Röyksopp: Passion In Colored Pulp

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Talking to Röyksopp's tow-headed Torbjørn Brundtland and bearded Svein Berge is like wandering through a densely overgrown forest–comments meander off the beaten path, sometimes rejoining the trail of thought five minutes later, sometimes never at all. It's similar to listening to their music, where skeins of electro, softly woven synths, and tender vocals tiptoe through airy, pulsating backgrounds of chilled out Euro-pop–the journey as the destination. On July 12, the duo released The Understanding (Astralwerks), their follow-up to 2001's lauded Melody A.M. Though they were vague about the album–except to say that it's a more vocal affair–these surreal superheroes were happy to talk about the influence comic books have had on them.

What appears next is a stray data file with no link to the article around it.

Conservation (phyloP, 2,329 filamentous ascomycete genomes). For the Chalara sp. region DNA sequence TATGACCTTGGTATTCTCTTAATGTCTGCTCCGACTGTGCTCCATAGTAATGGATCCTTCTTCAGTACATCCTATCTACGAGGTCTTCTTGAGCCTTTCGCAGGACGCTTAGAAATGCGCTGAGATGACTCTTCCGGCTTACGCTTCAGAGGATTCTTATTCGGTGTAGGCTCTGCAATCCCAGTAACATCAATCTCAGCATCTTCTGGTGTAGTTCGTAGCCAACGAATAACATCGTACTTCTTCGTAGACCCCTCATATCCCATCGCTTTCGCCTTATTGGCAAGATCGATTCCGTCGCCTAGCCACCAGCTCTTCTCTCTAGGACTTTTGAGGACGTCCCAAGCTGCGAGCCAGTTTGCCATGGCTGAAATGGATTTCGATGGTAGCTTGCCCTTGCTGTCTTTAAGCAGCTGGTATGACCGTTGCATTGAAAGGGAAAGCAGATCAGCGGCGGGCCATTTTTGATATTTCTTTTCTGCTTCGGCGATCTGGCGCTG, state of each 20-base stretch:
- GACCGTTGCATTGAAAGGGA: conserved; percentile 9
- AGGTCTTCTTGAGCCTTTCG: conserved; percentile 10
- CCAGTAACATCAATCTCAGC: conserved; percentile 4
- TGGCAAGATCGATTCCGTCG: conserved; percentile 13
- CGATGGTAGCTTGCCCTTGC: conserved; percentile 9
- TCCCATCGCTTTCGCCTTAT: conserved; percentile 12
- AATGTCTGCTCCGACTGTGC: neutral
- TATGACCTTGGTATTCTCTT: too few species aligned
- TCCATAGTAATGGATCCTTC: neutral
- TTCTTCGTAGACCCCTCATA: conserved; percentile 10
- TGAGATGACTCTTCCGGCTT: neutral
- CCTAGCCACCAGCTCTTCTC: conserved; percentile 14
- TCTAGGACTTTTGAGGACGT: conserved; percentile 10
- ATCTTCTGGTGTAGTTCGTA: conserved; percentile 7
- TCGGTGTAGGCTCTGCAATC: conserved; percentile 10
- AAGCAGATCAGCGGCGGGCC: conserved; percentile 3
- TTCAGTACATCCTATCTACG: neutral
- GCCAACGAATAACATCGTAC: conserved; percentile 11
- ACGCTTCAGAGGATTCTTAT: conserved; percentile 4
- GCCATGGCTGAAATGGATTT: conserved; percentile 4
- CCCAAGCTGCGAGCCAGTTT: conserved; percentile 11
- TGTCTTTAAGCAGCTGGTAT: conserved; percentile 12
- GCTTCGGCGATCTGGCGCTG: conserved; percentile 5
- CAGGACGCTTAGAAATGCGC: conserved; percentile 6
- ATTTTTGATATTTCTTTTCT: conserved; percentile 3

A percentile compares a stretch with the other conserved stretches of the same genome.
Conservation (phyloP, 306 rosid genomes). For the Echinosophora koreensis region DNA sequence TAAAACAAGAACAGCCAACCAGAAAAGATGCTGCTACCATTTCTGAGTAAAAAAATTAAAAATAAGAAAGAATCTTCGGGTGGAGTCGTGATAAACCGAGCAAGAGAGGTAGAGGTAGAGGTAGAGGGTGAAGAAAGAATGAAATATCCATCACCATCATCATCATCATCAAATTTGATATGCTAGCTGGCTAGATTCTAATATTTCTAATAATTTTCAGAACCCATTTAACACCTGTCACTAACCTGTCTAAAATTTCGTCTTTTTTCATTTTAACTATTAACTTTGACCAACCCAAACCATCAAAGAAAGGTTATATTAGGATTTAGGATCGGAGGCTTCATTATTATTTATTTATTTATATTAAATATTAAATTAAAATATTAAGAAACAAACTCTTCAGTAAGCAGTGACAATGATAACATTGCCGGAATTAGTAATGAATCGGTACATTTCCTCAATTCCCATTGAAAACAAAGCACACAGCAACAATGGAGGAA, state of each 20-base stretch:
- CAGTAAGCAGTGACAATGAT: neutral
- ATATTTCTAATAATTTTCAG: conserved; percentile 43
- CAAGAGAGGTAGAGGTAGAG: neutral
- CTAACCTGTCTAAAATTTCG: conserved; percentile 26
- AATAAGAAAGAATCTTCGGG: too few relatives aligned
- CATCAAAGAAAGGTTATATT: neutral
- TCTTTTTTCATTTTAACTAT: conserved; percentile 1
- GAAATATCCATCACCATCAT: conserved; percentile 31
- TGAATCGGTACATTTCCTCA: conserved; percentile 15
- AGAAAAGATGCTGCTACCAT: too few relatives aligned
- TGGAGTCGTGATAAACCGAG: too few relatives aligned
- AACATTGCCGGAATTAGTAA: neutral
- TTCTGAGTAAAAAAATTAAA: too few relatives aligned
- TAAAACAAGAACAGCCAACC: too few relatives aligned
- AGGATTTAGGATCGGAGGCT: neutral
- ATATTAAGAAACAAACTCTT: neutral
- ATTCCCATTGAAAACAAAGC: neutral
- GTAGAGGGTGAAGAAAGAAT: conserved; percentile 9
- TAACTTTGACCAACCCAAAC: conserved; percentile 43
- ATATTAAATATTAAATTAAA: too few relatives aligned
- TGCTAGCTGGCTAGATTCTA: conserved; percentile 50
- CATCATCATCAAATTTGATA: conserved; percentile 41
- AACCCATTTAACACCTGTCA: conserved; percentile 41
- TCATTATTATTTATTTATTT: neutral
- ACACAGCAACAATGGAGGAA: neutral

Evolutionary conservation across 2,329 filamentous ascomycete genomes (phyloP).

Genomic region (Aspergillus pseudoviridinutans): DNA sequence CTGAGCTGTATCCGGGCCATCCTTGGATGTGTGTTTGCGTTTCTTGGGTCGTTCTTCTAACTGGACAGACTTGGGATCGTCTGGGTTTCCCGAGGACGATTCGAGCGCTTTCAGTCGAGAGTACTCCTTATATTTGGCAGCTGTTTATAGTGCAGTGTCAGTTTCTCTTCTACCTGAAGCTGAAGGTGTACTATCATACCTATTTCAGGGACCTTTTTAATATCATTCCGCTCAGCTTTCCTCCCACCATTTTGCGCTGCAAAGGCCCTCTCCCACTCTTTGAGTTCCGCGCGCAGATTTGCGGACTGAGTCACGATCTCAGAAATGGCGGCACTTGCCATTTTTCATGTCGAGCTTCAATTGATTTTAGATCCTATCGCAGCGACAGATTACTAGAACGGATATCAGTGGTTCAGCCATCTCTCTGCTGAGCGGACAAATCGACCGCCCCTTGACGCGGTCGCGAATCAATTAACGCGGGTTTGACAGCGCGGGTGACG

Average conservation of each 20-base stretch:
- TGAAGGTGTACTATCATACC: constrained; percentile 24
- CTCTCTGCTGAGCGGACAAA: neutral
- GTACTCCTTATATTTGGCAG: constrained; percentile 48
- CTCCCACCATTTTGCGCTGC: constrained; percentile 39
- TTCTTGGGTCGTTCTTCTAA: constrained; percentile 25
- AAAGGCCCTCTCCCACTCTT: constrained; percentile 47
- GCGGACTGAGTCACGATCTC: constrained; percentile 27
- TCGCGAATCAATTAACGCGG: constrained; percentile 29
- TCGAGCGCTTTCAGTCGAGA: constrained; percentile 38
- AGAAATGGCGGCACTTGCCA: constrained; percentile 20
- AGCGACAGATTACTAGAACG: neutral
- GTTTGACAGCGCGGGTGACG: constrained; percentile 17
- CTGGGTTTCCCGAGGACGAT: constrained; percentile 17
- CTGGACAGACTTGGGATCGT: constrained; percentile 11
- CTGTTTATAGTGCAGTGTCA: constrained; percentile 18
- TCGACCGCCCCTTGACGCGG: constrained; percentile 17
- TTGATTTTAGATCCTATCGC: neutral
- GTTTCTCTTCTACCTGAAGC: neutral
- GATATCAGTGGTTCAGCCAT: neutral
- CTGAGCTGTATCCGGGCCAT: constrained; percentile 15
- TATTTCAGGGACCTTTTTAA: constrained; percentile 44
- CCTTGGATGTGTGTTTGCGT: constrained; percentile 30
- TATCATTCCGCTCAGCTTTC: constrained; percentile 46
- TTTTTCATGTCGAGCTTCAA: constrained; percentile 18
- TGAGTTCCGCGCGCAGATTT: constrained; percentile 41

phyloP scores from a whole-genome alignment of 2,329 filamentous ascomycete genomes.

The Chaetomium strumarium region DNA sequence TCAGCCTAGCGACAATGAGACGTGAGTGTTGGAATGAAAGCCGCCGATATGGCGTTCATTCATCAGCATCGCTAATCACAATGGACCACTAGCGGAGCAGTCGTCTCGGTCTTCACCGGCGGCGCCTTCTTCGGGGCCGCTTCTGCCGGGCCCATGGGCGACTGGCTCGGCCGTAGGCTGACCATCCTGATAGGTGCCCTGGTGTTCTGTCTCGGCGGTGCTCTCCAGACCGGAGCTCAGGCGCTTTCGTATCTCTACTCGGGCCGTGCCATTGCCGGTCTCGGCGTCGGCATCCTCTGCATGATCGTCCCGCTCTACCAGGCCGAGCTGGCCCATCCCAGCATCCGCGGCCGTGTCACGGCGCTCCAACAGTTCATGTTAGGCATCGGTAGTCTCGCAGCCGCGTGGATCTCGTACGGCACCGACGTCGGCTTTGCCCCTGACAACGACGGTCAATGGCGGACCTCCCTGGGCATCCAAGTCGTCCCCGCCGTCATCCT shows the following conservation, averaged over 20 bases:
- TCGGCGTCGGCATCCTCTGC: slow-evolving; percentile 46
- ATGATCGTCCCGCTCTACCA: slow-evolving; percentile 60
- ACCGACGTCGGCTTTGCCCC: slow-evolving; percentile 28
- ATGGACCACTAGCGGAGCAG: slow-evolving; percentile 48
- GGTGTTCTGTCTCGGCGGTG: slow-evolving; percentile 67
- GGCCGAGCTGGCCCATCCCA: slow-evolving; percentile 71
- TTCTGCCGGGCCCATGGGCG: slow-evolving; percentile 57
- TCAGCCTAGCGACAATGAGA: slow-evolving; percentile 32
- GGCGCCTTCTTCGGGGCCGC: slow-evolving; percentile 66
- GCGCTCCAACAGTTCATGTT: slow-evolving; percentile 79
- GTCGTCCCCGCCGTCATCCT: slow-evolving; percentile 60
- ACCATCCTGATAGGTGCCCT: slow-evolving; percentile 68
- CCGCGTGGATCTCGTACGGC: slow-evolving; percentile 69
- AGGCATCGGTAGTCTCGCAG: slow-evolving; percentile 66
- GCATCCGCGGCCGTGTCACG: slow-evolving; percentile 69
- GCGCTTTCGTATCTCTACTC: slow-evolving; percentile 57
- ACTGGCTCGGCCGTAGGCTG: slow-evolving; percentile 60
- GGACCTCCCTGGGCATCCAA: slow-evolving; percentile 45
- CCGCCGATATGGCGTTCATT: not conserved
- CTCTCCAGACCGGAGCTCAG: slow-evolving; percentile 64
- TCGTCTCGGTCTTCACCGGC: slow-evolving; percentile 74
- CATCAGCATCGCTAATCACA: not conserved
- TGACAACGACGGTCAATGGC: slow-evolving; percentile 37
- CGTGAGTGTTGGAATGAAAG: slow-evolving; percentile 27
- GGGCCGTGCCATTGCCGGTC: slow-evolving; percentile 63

"Comics [have] been part of us ever since we were kids. We started with [Swedish comic] Bamse (pronounced "bum-suh"), which is a nice story of a bear-like creature who has to eat special honey to become very strong. We also like Robert Crumb, Dave Cooper at Fantagraphic, and Carl Barks, who drew Donald Duck. And Jim Woodring; he's just released something in the form of a children's book about a small animal called Trosper, a cute mini-elephant. It's not splatter-type horror but I would hesitate more to show this to my potential kid than to show them a horror movie. It's like a David Lynch Eraserhead kind of dark. The nice thing about comics is that it doesn't take that much resources to make a good one. If you have an idea for the best science fiction movie in the world–say 10 times better than Star Wars–and there's no way that you can become a big Hollywood director with a huge budget, you can still make a cartoon and share these ideas. Comic books [are so appealing] because they don't have limitations."